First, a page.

Cyclone slams into Indian temple town, Bangladesh braces with evacuation order

VIDEO: REUTERS
Cyclone Fani tore down trees, blew away food stands and cut off power and water as it slammed into India.
Cyclone Fani tore down trees, blew away food stands and cut off power and water as it slammed into India.PHOTO: AMAN PRATAP SINGH VIA REUTERS
Cyclone Fani tore down trees, blew away food stands and cut off power and water as it slammed into India.
Cyclone Fani tore down trees, blew away food stands and cut off power and water as it slammed into India.PHOTO: AMAN PRATAP SINGH VIA REUTERS
Cyclone Fani tore down trees, blew away food stands and cut off power and water as it slammed into India.
Cyclone Fani tore down trees, blew away food stands and cut off power and water as it slammed into India.PHOTO: AMAN PRATAP SINGH VIA REUTERS
Indian commuters navigate down a nearly deserted road in Puri in the eastern Indian state of Odisha, on May 3, 2019, as Cyclone Fani approaches the coastline.
Indian commuters navigate down a nearly deserted road in Puri in the eastern Indian state of Odisha, on May 3, 2019, as Cyclone Fani approaches the coastline.PHOTO: AFP

DHAKA (REUTERS, AFP) – A cyclone barrelled into eastern India on Friday (May 3), damaging houses in the tourist town of Puri and wounding 160 people after a million people were moved into storm shelters.

Trees were uprooted, power and telecom lines snapped as Tropical Cyclone Fani, the strongest storm to hit India in five years, swept ashore the eastern state of Odisha.

Indian government spokesman Sitanshu Kar said there were no reports of deaths but 160 people were believed to be injured. However, an official in Odisha state said there had been two deaths. “I can confirm two deaths for now. One old man in one of the shelters died because of (a) heart attack. Another person went out in the storm despite our warnings and died because a tree fell on him,” Odisha state special relief commissioner Bishnupada Sethi told AFP. 

Bangladesh, which lies further up the path of Tropical Cyclone Fani, ordered the evacuation of 2.1 million people before the storm arrives on Saturday.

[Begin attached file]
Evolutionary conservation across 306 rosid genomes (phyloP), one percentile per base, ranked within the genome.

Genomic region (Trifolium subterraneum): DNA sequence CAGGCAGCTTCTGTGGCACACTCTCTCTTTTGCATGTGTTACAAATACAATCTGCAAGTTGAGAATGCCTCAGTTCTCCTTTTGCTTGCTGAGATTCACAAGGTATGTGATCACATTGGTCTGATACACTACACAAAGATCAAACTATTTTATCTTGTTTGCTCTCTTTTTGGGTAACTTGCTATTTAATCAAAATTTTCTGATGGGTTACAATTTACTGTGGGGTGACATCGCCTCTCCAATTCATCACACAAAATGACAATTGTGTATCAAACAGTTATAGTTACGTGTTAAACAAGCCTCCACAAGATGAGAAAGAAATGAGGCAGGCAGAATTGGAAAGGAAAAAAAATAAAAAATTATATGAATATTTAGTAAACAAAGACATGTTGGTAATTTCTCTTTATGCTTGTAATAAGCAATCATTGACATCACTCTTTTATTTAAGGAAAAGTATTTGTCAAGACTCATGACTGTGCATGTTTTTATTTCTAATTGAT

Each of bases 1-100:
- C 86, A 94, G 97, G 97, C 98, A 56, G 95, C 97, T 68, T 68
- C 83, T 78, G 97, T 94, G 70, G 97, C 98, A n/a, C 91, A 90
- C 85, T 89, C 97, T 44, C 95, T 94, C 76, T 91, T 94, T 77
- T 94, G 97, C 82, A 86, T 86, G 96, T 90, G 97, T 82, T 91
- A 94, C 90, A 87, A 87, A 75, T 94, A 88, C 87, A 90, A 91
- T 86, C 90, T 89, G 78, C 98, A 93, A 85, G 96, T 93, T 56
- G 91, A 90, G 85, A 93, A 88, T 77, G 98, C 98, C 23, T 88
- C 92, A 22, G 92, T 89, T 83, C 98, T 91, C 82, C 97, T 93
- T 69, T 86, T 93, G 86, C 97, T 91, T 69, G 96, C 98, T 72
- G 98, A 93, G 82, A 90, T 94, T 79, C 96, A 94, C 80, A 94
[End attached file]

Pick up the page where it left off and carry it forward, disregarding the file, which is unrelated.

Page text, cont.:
Fani spent days building up power in the northern reaches of the Bay of Bengal before it struck the coast of Odisha at around 8am., the state-run India Meteorological Department (IMD) said.

Express-train winds gusting up to 200kmh whipsawed trees, uprooting scores, and driving rain impacted visibility, while streets were deserted in the state capital Bhubaneswar and Puri.

“Damage in Puri is extensive, power supply, telephone lines disrupted,” Sethi told Reuters, referring to the seaside Hindu temple town that is popular with pilgrims and was directly in the storm’s path.

Cyclone tracker Tropical Storm Risk put Fani as a powerful category four storm on a scale of one to five. The IMD said the storm was now weakening.

Close to 60km inland, winds brought down electricity poles in Bhubaneswar. Flights have been cancelled in and out of Odisha's capital Bhubaneswar and Kolkata in West Bengal until at least Saturday.

More than 200 trains have been cancelled along coastal routes, according to Indian Railways. However, three special trains were running from Puri to evacuate pilgrims and tourists.

Schools and colleges in Odisha were also shut. A major hospital in the city suffered extensive structural damage but all patients and staff were safe, authorities said.

“PANIC SITUATION”

“It was a massive cyclone, like many others our house is flooded. Boundary walls of houses around us have collapsed, trees have been uprooted. It is a panic situation,” Anuradha Mohanty, a Bhubaneswar resident, told Reuters.

People packed into shelters, spreading mats to wait out the storm, television and social media showed.

More than 600 pregnant women were shifted into safe locations, with nearly 500 ambulances on standby. Some 242 medical institutions had been provided with power back-up, government authorities said.

India's National Disaster Response Force (NDRF) shared images of several uprooted trees along the coast in Andhra Pradesh state to the south.

The NDRF teams were trying to remove the fallen trees and branches to ensure they don't become projectiles if the winds intensify.

But a few thousand are known to have defied the evacuation orders in Puri. Some took shelter in local schools and hotels.

Mr Krishna Chandra Sahu, 43, took seven members of his family to a city hotel to ride out the storm.

"We didn't feel our home was safe so we came here," he told AFP.

"We will just stay for the day until the cyclone has passed. We are not scared, but we feel safer here."

Plants of Indian Oil Corporation Ltd, the country’s top refiner, and power producer NTPC Ltd are operating normally in Odisha.

Heavy rains lashed the Bangladeshi capital Dhaka and a few coastal districts of the country. Seaports have been ordered shut, a government official said.

 
 
 

Bangladesh’s junior disaster minister Enamur Rahman said 56 thousand volunteers were racing to move millions out of the storm’s path.

The storm is not expected to touch the country’s south-eastern district of Cox’s Bazar where nearly a million Rohingya Muslims are sheltered.

India’s cyclone season can last from April to December, when severe storms batter coastal cities and cause widespread deaths and damage to crops and property in both India and neighbouring Bangladesh.

But recent technological advances have helped meteorologists predict weather patterns more accurately and prepare.

A super-cyclone battered the coast of Odisha for 30 hours in 1999, killing 10,000 people. In 2013, a mass evacuation of nearly a million people likely saved thousands of lives.
Cyclones typically quickly lose power as they move inland.